• Navy ranks 97th in KenPom’s adjusted defensive efficiency rankings, and losing Nelson-Henry and Woods to foul trouble early held Penn back in attacking the Midshipmen’s shifting defense.
  • Lastly, Penn is on pace to tie its record for three-point attempts in a season with 668. However, they are shooting just 28.7 percent from deep on the year.

5 thoughts on “Penn falls to Navy despite a comeback with a twist”

  1. Growing pains. Young team, old habits, lineup tinkering: there will be more games like this unfortunately.

    The comeback is the most important takeaway from this game. Last year, the team probably would have just taken the beating. Although they need a few more wins to gain confidence, George Mason and Temple will be tough. Still, I don’t rule them out. Anything can happen in a Big 5 game. Most importantly, Donahue, regardless of the results, appears to have the pulse of his team.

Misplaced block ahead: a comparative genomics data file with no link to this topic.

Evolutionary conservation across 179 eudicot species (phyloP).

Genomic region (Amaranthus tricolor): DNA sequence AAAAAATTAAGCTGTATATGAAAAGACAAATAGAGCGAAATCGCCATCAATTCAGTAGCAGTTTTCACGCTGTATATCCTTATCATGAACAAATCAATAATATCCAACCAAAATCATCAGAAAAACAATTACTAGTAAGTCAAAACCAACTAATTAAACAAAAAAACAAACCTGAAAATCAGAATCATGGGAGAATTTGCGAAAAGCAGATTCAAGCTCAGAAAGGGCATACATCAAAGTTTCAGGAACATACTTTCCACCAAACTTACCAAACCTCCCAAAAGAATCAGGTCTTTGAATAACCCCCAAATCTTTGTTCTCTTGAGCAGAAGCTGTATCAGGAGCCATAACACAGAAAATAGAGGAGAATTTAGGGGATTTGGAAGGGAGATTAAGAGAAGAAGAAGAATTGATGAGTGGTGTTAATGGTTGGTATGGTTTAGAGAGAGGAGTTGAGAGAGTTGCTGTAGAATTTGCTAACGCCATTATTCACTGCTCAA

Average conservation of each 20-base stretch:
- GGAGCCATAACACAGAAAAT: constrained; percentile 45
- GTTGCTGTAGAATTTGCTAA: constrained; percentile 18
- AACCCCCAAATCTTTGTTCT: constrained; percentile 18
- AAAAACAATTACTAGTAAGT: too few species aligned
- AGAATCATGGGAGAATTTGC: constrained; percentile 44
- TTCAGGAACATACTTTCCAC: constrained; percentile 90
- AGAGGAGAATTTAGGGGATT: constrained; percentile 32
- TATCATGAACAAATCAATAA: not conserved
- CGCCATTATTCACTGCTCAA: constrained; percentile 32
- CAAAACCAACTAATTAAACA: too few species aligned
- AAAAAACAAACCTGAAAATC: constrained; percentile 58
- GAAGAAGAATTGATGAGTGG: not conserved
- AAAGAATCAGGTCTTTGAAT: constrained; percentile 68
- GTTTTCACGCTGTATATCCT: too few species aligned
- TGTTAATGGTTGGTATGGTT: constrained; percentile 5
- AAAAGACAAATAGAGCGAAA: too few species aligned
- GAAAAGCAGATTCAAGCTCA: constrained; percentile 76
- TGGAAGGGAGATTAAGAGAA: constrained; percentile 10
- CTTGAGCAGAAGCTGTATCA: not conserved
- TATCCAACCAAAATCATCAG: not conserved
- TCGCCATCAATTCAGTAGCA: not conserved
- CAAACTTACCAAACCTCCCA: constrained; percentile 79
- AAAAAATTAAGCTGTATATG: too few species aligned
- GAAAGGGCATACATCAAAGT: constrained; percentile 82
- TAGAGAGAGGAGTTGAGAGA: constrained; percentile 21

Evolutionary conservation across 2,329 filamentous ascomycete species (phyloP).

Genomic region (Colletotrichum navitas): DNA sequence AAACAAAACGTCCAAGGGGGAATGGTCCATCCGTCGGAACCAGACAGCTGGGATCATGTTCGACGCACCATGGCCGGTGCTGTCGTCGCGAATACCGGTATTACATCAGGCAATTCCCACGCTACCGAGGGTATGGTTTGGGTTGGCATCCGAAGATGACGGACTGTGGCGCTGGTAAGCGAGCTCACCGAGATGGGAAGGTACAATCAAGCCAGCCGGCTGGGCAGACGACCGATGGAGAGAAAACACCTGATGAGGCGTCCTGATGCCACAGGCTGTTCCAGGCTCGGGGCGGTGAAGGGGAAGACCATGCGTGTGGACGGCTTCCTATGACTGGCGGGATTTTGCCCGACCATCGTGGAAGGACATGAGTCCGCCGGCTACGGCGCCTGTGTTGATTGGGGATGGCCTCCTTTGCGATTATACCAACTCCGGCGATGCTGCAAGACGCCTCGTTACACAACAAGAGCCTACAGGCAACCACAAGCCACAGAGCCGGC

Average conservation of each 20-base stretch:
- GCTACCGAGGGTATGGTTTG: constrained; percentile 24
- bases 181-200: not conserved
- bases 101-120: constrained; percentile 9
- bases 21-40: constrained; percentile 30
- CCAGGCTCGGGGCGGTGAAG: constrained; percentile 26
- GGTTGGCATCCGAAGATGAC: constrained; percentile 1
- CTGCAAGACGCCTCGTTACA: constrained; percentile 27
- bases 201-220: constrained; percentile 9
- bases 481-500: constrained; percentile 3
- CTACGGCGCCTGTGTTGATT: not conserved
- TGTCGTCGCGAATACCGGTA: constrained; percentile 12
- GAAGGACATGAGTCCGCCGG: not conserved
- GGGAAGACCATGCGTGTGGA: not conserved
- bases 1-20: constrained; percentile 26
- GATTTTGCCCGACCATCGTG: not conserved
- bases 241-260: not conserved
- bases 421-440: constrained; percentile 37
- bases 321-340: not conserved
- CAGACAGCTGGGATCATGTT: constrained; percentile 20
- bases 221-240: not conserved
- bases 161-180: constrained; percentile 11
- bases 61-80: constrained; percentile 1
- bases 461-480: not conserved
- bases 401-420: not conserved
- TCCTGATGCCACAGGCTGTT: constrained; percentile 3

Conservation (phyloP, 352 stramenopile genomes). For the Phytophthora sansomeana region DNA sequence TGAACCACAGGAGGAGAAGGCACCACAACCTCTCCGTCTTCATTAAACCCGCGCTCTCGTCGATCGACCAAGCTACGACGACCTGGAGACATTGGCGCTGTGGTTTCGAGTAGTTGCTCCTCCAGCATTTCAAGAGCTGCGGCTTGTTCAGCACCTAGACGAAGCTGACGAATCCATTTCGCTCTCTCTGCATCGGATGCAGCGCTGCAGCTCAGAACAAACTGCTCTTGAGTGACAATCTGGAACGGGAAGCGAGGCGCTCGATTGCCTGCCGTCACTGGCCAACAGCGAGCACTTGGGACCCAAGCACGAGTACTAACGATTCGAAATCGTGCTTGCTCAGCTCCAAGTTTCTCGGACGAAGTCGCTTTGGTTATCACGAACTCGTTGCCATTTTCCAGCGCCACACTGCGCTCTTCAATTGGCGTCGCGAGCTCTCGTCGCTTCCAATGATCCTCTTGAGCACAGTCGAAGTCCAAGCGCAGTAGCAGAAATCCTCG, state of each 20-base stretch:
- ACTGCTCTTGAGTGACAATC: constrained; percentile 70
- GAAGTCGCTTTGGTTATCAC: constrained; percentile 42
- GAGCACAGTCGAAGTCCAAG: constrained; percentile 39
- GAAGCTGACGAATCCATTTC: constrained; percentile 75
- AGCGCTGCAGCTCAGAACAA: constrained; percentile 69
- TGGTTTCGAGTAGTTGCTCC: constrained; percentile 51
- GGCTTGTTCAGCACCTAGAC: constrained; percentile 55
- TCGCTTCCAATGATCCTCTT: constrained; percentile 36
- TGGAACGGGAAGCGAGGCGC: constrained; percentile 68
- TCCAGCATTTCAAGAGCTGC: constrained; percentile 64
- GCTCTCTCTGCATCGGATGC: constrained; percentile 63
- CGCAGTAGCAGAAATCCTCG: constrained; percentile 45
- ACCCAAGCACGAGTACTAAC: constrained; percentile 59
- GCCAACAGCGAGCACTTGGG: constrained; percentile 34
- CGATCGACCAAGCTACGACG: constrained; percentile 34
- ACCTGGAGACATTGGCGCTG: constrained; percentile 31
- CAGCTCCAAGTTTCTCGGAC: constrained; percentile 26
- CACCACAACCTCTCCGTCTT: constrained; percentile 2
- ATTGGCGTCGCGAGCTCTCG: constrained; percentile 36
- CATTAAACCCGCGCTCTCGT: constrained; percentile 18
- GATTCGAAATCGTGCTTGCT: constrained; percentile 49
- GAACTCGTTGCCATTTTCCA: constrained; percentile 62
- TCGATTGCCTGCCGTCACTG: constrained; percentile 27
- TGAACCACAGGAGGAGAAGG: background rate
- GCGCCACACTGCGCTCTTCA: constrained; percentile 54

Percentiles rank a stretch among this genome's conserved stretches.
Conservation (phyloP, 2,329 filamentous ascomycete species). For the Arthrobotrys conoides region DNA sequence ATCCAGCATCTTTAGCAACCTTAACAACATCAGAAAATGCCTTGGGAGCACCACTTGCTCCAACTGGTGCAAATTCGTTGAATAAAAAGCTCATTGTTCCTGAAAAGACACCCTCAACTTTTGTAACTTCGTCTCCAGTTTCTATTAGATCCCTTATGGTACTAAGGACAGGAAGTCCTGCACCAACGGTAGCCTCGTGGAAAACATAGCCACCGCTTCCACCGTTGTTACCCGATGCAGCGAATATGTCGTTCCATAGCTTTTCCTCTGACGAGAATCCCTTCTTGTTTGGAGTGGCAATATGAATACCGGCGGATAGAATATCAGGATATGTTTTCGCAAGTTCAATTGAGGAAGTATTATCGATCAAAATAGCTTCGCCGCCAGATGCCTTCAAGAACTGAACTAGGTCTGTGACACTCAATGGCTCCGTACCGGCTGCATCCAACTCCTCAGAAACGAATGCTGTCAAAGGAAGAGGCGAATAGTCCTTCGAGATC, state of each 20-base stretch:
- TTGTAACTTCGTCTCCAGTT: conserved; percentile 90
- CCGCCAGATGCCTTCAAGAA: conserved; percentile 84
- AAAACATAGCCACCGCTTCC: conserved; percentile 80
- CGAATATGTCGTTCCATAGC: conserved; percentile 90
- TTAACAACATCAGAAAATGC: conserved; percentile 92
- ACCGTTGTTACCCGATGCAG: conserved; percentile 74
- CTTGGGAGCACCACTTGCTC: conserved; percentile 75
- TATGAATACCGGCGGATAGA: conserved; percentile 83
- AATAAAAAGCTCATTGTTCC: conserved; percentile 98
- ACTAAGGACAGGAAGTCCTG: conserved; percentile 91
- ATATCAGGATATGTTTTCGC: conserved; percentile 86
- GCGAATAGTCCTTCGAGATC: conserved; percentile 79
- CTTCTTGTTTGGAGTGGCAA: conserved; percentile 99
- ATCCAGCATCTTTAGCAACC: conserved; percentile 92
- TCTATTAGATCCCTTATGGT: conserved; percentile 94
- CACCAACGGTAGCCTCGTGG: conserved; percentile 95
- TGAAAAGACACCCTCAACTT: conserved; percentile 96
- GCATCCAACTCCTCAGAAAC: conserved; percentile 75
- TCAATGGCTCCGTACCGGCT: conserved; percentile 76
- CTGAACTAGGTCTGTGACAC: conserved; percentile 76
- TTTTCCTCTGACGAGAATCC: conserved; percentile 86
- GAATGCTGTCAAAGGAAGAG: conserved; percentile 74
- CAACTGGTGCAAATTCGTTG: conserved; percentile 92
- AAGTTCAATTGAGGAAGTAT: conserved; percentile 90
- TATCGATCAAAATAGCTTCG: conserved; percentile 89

Keep on moving forward.

  2. The AQ is certainly correct that there will be many more games like this.

    When DNH picked up his first foul, which certainly was questionable, PSN Broadcaster Vince Curran immediately noted that those were the type of calls that can easily change the outcome of a game since he probably would pick up a quick second and have to sit out for the rest of the half. Sure enough, DNH got called for his second one a minute later and sat for the last 7+ minutes. While it may not have cost Penn the game, it certainly was important that the primary offensive player and rebounder had to sit for an extended period of time.